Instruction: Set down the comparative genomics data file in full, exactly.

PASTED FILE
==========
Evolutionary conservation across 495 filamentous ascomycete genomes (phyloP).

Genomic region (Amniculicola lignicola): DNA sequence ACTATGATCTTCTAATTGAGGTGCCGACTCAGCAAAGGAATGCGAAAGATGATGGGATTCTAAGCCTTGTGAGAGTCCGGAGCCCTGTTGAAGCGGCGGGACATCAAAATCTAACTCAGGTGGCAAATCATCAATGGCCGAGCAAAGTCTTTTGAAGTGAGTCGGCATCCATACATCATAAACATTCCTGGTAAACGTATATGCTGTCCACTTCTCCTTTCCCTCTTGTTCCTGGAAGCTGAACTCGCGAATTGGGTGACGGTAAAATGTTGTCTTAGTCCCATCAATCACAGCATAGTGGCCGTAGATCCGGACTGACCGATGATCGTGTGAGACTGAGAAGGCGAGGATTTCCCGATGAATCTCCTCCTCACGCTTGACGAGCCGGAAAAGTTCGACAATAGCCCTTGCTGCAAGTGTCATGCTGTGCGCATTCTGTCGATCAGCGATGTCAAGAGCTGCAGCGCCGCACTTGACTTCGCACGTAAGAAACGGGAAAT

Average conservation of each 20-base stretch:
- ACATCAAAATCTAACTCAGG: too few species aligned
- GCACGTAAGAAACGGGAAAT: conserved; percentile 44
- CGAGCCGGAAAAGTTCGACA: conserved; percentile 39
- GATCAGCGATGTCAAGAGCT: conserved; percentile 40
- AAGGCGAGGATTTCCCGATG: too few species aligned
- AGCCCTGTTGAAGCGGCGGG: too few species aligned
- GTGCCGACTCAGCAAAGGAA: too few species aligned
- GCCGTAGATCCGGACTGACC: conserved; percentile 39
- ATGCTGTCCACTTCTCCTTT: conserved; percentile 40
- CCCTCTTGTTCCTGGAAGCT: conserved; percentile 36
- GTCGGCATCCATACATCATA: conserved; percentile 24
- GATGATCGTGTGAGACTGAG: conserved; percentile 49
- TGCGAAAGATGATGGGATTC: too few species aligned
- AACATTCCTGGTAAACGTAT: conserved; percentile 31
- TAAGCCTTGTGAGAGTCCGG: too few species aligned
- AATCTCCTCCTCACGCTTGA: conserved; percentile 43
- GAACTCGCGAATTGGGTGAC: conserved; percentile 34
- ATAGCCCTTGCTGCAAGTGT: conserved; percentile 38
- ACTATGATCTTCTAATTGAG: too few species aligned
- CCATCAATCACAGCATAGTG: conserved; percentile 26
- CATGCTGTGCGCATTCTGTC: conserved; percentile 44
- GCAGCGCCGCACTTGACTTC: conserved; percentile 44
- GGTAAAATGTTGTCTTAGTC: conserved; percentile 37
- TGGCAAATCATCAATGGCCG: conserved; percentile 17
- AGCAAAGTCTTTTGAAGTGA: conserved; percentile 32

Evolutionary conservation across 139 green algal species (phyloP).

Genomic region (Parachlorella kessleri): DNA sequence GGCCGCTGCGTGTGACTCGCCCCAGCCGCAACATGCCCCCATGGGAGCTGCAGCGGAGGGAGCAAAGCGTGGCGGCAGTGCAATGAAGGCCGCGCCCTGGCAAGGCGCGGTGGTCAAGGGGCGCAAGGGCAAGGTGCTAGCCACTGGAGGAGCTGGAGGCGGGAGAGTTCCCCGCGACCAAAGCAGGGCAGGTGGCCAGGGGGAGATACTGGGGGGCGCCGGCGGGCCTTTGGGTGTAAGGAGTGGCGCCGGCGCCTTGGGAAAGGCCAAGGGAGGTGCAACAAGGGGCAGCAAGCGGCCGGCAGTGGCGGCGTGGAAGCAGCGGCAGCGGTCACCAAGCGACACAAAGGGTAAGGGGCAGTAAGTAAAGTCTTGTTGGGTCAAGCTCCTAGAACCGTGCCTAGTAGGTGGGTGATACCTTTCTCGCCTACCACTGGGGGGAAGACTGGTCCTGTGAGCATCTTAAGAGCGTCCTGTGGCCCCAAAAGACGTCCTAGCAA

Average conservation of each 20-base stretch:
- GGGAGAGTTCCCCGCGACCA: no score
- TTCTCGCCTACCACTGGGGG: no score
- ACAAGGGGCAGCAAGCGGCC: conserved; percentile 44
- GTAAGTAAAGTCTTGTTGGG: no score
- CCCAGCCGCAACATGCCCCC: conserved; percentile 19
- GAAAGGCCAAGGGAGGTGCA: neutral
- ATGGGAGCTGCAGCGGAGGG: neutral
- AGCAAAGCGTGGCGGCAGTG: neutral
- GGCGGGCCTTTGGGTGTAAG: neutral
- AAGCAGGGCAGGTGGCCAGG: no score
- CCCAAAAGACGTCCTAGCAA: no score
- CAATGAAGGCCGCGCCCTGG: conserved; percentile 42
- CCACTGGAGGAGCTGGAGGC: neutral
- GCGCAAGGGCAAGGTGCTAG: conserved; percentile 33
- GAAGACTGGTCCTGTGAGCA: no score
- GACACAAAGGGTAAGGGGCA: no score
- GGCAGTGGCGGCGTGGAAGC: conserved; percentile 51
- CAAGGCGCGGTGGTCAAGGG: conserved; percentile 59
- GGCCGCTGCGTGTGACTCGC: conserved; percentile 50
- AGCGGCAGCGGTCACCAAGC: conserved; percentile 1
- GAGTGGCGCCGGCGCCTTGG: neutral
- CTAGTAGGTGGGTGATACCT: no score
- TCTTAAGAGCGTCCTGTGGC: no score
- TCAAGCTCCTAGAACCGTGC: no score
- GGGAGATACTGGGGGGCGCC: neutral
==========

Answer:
Evolutionary conservation across 495 filamentous ascomycete genomes (phyloP).

Genomic region (Amniculicola lignicola): DNA sequence ACTATGATCTTCTAATTGAGGTGCCGACTCAGCAAAGGAATGCGAAAGATGATGGGATTCTAAGCCTTGTGAGAGTCCGGAGCCCTGTTGAAGCGGCGGGACATCAAAATCTAACTCAGGTGGCAAATCATCAATGGCCGAGCAAAGTCTTTTGAAGTGAGTCGGCATCCATACATCATAAACATTCCTGGTAAACGTATATGCTGTCCACTTCTCCTTTCCCTCTTGTTCCTGGAAGCTGAACTCGCGAATTGGGTGACGGTAAAATGTTGTCTTAGTCCCATCAATCACAGCATAGTGGCCGTAGATCCGGACTGACCGATGATCGTGTGAGACTGAGAAGGCGAGGATTTCCCGATGAATCTCCTCCTCACGCTTGACGAGCCGGAAAAGTTCGACAATAGCCCTTGCTGCAAGTGTCATGCTGTGCGCATTCTGTCGATCAGCGATGTCAAGAGCTGCAGCGCCGCACTTGACTTCGCACGTAAGAAACGGGAAAT

Average conservation of each 20-base stretch:
- ACATCAAAATCTAACTCAGG: too few species aligned
- GCACGTAAGAAACGGGAAAT: conserved; percentile 44
- CGAGCCGGAAAAGTTCGACA: conserved; percentile 39
- GATCAGCGATGTCAAGAGCT: conserved; percentile 40
- AAGGCGAGGATTTCCCGATG: too few species aligned
- AGCCCTGTTGAAGCGGCGGG: too few species aligned
- GTGCCGACTCAGCAAAGGAA: too few species aligned
- GCCGTAGATCCGGACTGACC: conserved; percentile 39
- ATGCTGTCCACTTCTCCTTT: conserved; percentile 40
- CCCTCTTGTTCCTGGAAGCT: conserved; percentile 36
- GTCGGCATCCATACATCATA: conserved; percentile 24
- GATGATCGTGTGAGACTGAG: conserved; percentile 49
- TGCGAAAGATGATGGGATTC: too few species aligned
- AACATTCCTGGTAAACGTAT: conserved; percentile 31
- TAAGCCTTGTGAGAGTCCGG: too few species aligned
- AATCTCCTCCTCACGCTTGA: conserved; percentile 43
- GAACTCGCGAATTGGGTGAC: conserved; percentile 34
- ATAGCCCTTGCTGCAAGTGT: conserved; percentile 38
- ACTATGATCTTCTAATTGAG: too few species aligned
- CCATCAATCACAGCATAGTG: conserved; percentile 26
- CATGCTGTGCGCATTCTGTC: conserved; percentile 44
- GCAGCGCCGCACTTGACTTC: conserved; percentile 44
- GGTAAAATGTTGTCTTAGTC: conserved; percentile 37
- TGGCAAATCATCAATGGCCG: conserved; percentile 17
- AGCAAAGTCTTTTGAAGTGA: conserved; percentile 32

Evolutionary conservation across 139 green algal species (phyloP).

Genomic region (Parachlorella kessleri): DNA sequence GGCCGCTGCGTGTGACTCGCCCCAGCCGCAACATGCCCCCATGGGAGCTGCAGCGGAGGGAGCAAAGCGTGGCGGCAGTGCAATGAAGGCCGCGCCCTGGCAAGGCGCGGTGGTCAAGGGGCGCAAGGGCAAGGTGCTAGCCACTGGAGGAGCTGGAGGCGGGAGAGTTCCCCGCGACCAAAGCAGGGCAGGTGGCCAGGGGGAGATACTGGGGGGCGCCGGCGGGCCTTTGGGTGTAAGGAGTGGCGCCGGCGCCTTGGGAAAGGCCAAGGGAGGTGCAACAAGGGGCAGCAAGCGGCCGGCAGTGGCGGCGTGGAAGCAGCGGCAGCGGTCACCAAGCGACACAAAGGGTAAGGGGCAGTAAGTAAAGTCTTGTTGGGTCAAGCTCCTAGAACCGTGCCTAGTAGGTGGGTGATACCTTTCTCGCCTACCACTGGGGGGAAGACTGGTCCTGTGAGCATCTTAAGAGCGTCCTGTGGCCCCAAAAGACGTCCTAGCAA

Average conservation of each 20-base stretch:
- GGGAGAGTTCCCCGCGACCA: no score
- TTCTCGCCTACCACTGGGGG: no score
- ACAAGGGGCAGCAAGCGGCC: conserved; percentile 44
- GTAAGTAAAGTCTTGTTGGG: no score
- CCCAGCCGCAACATGCCCCC: conserved; percentile 19
- GAAAGGCCAAGGGAGGTGCA: neutral
- ATGGGAGCTGCAGCGGAGGG: neutral
- AGCAAAGCGTGGCGGCAGTG: neutral
- GGCGGGCCTTTGGGTGTAAG: neutral
- AAGCAGGGCAGGTGGCCAGG: no score
- CCCAAAAGACGTCCTAGCAA: no score
- CAATGAAGGCCGCGCCCTGG: conserved; percentile 42
- CCACTGGAGGAGCTGGAGGC: neutral
- GCGCAAGGGCAAGGTGCTAG: conserved; percentile 33
- GAAGACTGGTCCTGTGAGCA: no score
- GACACAAAGGGTAAGGGGCA: no score
- GGCAGTGGCGGCGTGGAAGC: conserved; percentile 51
- CAAGGCGCGGTGGTCAAGGG: conserved; percentile 59
- GGCCGCTGCGTGTGACTCGC: conserved; percentile 50
- AGCGGCAGCGGTCACCAAGC: conserved; percentile 1
- GAGTGGCGCCGGCGCCTTGG: neutral
- CTAGTAGGTGGGTGATACCT: no score
- TCTTAAGAGCGTCCTGTGGC: no score
- TCAAGCTCCTAGAACCGTGC: no score
- GGGAGATACTGGGGGGCGCC: neutral